8. Then, close the Back Cover and turn the Back Cover Locking Ring toward "C" (Close) while pressing the cover. (When closing the Back Cover, see that the lug on the body rests properly in the slot on the Back Cover Latch.) 9. The letter''S" appears in the Exposure Counter during the film loading operation. After closing the Back Cover, wind the crankhandle until the figure "1" appears in the Exposure Counter Window.

FILM WIND CRANK HANDLE

1. First, turn the Crank-handle all the way in a clock wise motion (toward [1]).
2. Then, wind it all the way in a counter clockwise motion (toward [2]) to charge the shutter.
CAUTION: In case of slow shutter speeds (1 sec. to 1/50sec.), make sure the shutter mechanism completes its function before winding the film.
EXPOSURE LOAD REMINDER WINDOW
When the back cover is closed, the exposure load reminder window will show "12 EX" (green) in case of 120 film, and "24 EX" (red) in case of 220 film, to check the exposure load of the film in use.
FILM TYPE INDICATOR WINDOW
After loaded the film, turn the Film Type Indicator as illustrated, so that the letters equivalent to the film type in use are indicated in the window.

FILM UNLOADING

1. When the figure "12" appears in the exposure counter window, it signifies that the full length of the f ilm has been exposed. Another wind of the crank handle will set the exposure counter between "12" and "13", but continue winding until the crank-handle turns freely without tension.
1b. When the figure "24" appears in the exposure counter window, it signifies that the full length of the film has been exposed. Another wind of the crank-handle will bring out the Mark in the window, but continue winding until the crankhandle turns freely without tension.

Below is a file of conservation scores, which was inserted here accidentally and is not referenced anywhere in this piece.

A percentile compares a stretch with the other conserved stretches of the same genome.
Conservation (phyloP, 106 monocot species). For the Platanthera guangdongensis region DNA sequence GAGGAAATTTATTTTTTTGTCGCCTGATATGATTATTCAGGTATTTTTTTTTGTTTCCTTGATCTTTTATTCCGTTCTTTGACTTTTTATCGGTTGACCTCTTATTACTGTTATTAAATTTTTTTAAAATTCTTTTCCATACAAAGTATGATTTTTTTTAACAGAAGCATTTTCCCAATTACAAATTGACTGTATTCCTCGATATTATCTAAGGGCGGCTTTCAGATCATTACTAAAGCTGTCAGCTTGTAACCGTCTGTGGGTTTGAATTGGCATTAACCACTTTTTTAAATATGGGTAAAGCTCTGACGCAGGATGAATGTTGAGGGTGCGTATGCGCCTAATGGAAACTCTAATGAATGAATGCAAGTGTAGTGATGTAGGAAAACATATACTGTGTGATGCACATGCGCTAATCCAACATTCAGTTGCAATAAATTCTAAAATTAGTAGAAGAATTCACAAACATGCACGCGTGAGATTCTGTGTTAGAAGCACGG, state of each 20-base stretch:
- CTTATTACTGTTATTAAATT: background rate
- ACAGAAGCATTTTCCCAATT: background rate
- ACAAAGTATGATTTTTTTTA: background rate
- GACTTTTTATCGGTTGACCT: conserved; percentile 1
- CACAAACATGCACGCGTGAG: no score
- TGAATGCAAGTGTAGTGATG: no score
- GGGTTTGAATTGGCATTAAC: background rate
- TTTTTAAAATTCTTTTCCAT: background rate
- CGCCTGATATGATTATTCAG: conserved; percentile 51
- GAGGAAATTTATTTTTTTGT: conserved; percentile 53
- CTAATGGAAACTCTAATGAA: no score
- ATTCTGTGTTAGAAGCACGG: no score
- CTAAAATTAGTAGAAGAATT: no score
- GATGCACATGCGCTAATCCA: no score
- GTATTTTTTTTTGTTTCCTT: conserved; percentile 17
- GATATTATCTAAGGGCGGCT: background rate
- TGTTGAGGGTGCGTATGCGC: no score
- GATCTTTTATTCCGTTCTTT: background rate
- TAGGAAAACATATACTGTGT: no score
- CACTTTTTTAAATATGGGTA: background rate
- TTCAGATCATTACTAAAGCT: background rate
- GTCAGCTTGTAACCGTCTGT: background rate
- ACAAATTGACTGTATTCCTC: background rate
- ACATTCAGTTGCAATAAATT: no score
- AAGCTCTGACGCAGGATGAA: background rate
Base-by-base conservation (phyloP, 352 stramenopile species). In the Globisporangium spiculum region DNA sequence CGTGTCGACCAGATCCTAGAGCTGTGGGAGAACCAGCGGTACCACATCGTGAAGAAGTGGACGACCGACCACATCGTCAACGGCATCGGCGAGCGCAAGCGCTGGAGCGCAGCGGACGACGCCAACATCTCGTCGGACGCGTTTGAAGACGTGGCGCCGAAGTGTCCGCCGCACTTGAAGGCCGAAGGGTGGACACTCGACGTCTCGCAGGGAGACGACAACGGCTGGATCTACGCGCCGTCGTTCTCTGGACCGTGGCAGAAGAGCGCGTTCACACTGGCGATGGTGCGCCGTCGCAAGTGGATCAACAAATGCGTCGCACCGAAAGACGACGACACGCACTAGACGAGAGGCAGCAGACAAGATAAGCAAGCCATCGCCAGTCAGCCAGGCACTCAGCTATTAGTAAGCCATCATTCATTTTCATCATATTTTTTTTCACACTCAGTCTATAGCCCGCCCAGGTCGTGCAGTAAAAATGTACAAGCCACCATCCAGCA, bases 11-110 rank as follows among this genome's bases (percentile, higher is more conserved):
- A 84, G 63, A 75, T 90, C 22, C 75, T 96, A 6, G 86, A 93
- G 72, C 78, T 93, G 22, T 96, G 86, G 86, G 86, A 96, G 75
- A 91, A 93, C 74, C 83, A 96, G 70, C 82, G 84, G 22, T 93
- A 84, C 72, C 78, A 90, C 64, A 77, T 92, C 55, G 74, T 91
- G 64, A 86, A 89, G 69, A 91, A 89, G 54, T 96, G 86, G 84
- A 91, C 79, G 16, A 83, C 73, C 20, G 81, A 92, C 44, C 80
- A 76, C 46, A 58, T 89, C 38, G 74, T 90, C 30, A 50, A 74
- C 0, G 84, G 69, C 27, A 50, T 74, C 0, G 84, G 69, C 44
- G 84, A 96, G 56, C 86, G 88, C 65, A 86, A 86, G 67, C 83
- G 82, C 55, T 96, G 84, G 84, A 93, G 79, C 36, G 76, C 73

2. Open the Back Cover by turning the Back Cover Locking Ring in the direction of "O" (Open).
3. Pull out the Upper Spool Holder Knob and take out the exposed film from the film chamber. Paste the seal to prevent recoiling and wrap the film in light-proof paper.
* To minimize the trouble in loading your next film, it is advisable to take out the empty spool from the lower film chamber and to set it in the upper chamber immediately after unloading the exposed film.
SHUTTER LOCKING LEVER The Shutter Locking Lever located on the base of the Shutter Release Button offers an effective provision against accidental tripping of the shutter. To lock the shatter, shift the Shutter locking Lever and align it with "L" (Lock).
TIPS ON BETTER PICTURE-TAKING
Color Photography: For best results in color photography, see that your subject' receives the light directly from the front. The even distribution of light over the entire subject area will assure better color balance. Shooting Open Scenes: When shooting Landscapes or other open scenes, the use of a lens hood is recommended to ward off extraneous reflected light. Shooting Backlighted Subjects: The CdS exposure meter built into the camera is designed to make automatic compensation for exposure when shooting against light, therefore, take the exposure reading in the normal way. In case you wish to bring out your main subject brighter, approach your subject and set the exposure accordingly.

USE OF FILTER

When shooting under blazing sunlight or photographing snow or beach scenes, the use of a filter is recommended to assure better overall effect. When using filter, make compensation for exposure according to the filter factor. (For instance, double the exposure when a Y2 filter is mounted over the taking lens.) In case the correct combination of shutter speed and aperture is 1/250 sec. and F8, turn the Aperture Control Dial and set the lens aperture to F5.6 when using a Y2 filter.

FLASH EXPOSURE